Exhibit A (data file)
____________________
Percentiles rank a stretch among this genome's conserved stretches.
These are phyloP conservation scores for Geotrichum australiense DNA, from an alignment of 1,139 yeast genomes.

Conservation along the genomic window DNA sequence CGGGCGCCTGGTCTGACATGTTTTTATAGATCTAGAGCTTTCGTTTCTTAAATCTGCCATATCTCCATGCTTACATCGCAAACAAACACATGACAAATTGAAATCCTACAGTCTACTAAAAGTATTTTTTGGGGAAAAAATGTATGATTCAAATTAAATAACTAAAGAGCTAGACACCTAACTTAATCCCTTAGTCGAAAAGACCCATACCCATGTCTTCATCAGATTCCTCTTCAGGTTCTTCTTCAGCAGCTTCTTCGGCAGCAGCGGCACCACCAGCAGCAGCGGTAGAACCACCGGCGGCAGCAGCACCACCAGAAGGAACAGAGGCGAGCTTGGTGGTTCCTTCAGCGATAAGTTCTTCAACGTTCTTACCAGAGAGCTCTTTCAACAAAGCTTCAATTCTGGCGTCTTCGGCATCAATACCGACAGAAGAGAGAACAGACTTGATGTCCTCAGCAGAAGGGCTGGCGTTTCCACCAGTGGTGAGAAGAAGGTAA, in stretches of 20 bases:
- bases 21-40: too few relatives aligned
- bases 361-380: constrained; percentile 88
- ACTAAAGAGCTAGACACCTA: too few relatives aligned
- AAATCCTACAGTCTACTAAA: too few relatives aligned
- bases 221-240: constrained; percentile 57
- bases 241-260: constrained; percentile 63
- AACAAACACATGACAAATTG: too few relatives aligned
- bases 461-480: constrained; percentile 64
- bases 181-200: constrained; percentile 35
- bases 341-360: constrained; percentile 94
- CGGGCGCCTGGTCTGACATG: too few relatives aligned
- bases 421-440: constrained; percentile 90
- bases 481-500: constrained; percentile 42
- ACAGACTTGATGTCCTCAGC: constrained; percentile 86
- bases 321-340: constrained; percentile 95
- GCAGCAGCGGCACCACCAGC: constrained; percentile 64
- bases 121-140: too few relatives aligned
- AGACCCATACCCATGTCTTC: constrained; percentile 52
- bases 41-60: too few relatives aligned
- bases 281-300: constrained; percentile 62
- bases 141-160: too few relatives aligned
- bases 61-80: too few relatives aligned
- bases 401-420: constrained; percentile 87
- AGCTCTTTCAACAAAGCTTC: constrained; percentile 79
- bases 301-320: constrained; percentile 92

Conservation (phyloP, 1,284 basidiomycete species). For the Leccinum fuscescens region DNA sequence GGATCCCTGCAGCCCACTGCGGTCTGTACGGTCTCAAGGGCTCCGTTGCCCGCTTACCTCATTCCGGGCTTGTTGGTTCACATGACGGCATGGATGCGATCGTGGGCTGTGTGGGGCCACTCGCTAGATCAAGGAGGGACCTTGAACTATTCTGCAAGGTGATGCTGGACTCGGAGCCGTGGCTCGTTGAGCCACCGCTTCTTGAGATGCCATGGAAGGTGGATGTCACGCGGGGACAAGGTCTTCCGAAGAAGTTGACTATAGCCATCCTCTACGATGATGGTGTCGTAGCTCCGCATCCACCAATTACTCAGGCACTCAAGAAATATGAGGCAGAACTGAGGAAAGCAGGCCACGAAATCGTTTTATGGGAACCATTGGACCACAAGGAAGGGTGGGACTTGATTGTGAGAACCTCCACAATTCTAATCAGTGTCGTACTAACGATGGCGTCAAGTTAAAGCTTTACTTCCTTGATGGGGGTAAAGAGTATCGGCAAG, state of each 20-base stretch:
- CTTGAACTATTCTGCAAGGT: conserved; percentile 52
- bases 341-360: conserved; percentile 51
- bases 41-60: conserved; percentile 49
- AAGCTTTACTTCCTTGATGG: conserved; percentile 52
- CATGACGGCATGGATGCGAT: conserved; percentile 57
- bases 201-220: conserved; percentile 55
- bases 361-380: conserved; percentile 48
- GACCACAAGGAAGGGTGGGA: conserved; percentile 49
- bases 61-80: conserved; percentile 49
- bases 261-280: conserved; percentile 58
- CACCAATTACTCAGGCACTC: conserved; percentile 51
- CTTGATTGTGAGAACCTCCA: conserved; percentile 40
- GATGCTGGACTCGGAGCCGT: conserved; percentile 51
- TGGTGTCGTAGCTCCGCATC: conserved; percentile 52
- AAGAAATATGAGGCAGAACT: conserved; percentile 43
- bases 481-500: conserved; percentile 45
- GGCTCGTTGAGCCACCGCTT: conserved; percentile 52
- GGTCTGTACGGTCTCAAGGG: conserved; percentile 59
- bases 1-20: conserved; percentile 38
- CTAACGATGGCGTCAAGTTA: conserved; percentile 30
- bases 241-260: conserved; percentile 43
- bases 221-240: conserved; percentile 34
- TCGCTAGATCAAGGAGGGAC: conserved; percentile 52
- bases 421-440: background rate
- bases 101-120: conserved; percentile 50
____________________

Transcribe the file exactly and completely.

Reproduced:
Percentiles rank a stretch among this genome's conserved stretches.
These are phyloP conservation scores for Geotrichum australiense DNA, from an alignment of 1,139 yeast genomes.

Conservation along the genomic window DNA sequence CGGGCGCCTGGTCTGACATGTTTTTATAGATCTAGAGCTTTCGTTTCTTAAATCTGCCATATCTCCATGCTTACATCGCAAACAAACACATGACAAATTGAAATCCTACAGTCTACTAAAAGTATTTTTTGGGGAAAAAATGTATGATTCAAATTAAATAACTAAAGAGCTAGACACCTAACTTAATCCCTTAGTCGAAAAGACCCATACCCATGTCTTCATCAGATTCCTCTTCAGGTTCTTCTTCAGCAGCTTCTTCGGCAGCAGCGGCACCACCAGCAGCAGCGGTAGAACCACCGGCGGCAGCAGCACCACCAGAAGGAACAGAGGCGAGCTTGGTGGTTCCTTCAGCGATAAGTTCTTCAACGTTCTTACCAGAGAGCTCTTTCAACAAAGCTTCAATTCTGGCGTCTTCGGCATCAATACCGACAGAAGAGAGAACAGACTTGATGTCCTCAGCAGAAGGGCTGGCGTTTCCACCAGTGGTGAGAAGAAGGTAA, in stretches of 20 bases:
- bases 21-40: too few relatives aligned
- bases 361-380: constrained; percentile 88
- ACTAAAGAGCTAGACACCTA: too few relatives aligned
- AAATCCTACAGTCTACTAAA: too few relatives aligned
- bases 221-240: constrained; percentile 57
- bases 241-260: constrained; percentile 63
- AACAAACACATGACAAATTG: too few relatives aligned
- bases 461-480: constrained; percentile 64
- bases 181-200: constrained; percentile 35
- bases 341-360: constrained; percentile 94
- CGGGCGCCTGGTCTGACATG: too few relatives aligned
- bases 421-440: constrained; percentile 90
- bases 481-500: constrained; percentile 42
- ACAGACTTGATGTCCTCAGC: constrained; percentile 86
- bases 321-340: constrained; percentile 95
- GCAGCAGCGGCACCACCAGC: constrained; percentile 64
- bases 121-140: too few relatives aligned
- AGACCCATACCCATGTCTTC: constrained; percentile 52
- bases 41-60: too few relatives aligned
- bases 281-300: constrained; percentile 62
- bases 141-160: too few relatives aligned
- bases 61-80: too few relatives aligned
- bases 401-420: constrained; percentile 87
- AGCTCTTTCAACAAAGCTTC: constrained; percentile 79
- bases 301-320: constrained; percentile 92

Conservation (phyloP, 1,284 basidiomycete species). For the Leccinum fuscescens region DNA sequence GGATCCCTGCAGCCCACTGCGGTCTGTACGGTCTCAAGGGCTCCGTTGCCCGCTTACCTCATTCCGGGCTTGTTGGTTCACATGACGGCATGGATGCGATCGTGGGCTGTGTGGGGCCACTCGCTAGATCAAGGAGGGACCTTGAACTATTCTGCAAGGTGATGCTGGACTCGGAGCCGTGGCTCGTTGAGCCACCGCTTCTTGAGATGCCATGGAAGGTGGATGTCACGCGGGGACAAGGTCTTCCGAAGAAGTTGACTATAGCCATCCTCTACGATGATGGTGTCGTAGCTCCGCATCCACCAATTACTCAGGCACTCAAGAAATATGAGGCAGAACTGAGGAAAGCAGGCCACGAAATCGTTTTATGGGAACCATTGGACCACAAGGAAGGGTGGGACTTGATTGTGAGAACCTCCACAATTCTAATCAGTGTCGTACTAACGATGGCGTCAAGTTAAAGCTTTACTTCCTTGATGGGGGTAAAGAGTATCGGCAAG, state of each 20-base stretch:
- CTTGAACTATTCTGCAAGGT: conserved; percentile 52
- bases 341-360: conserved; percentile 51
- bases 41-60: conserved; percentile 49
- AAGCTTTACTTCCTTGATGG: conserved; percentile 52
- CATGACGGCATGGATGCGAT: conserved; percentile 57
- bases 201-220: conserved; percentile 55
- bases 361-380: conserved; percentile 48
- GACCACAAGGAAGGGTGGGA: conserved; percentile 49
- bases 61-80: conserved; percentile 49
- bases 261-280: conserved; percentile 58
- CACCAATTACTCAGGCACTC: conserved; percentile 51
- CTTGATTGTGAGAACCTCCA: conserved; percentile 40
- GATGCTGGACTCGGAGCCGT: conserved; percentile 51
- TGGTGTCGTAGCTCCGCATC: conserved; percentile 52
- AAGAAATATGAGGCAGAACT: conserved; percentile 43
- bases 481-500: conserved; percentile 45
- GGCTCGTTGAGCCACCGCTT: conserved; percentile 52
- GGTCTGTACGGTCTCAAGGG: conserved; percentile 59
- bases 1-20: conserved; percentile 38
- CTAACGATGGCGTCAAGTTA: conserved; percentile 30
- bases 241-260: conserved; percentile 43
- bases 221-240: conserved; percentile 34
- TCGCTAGATCAAGGAGGGAC: conserved; percentile 52
- bases 421-440: background rate
- bases 101-120: conserved; percentile 50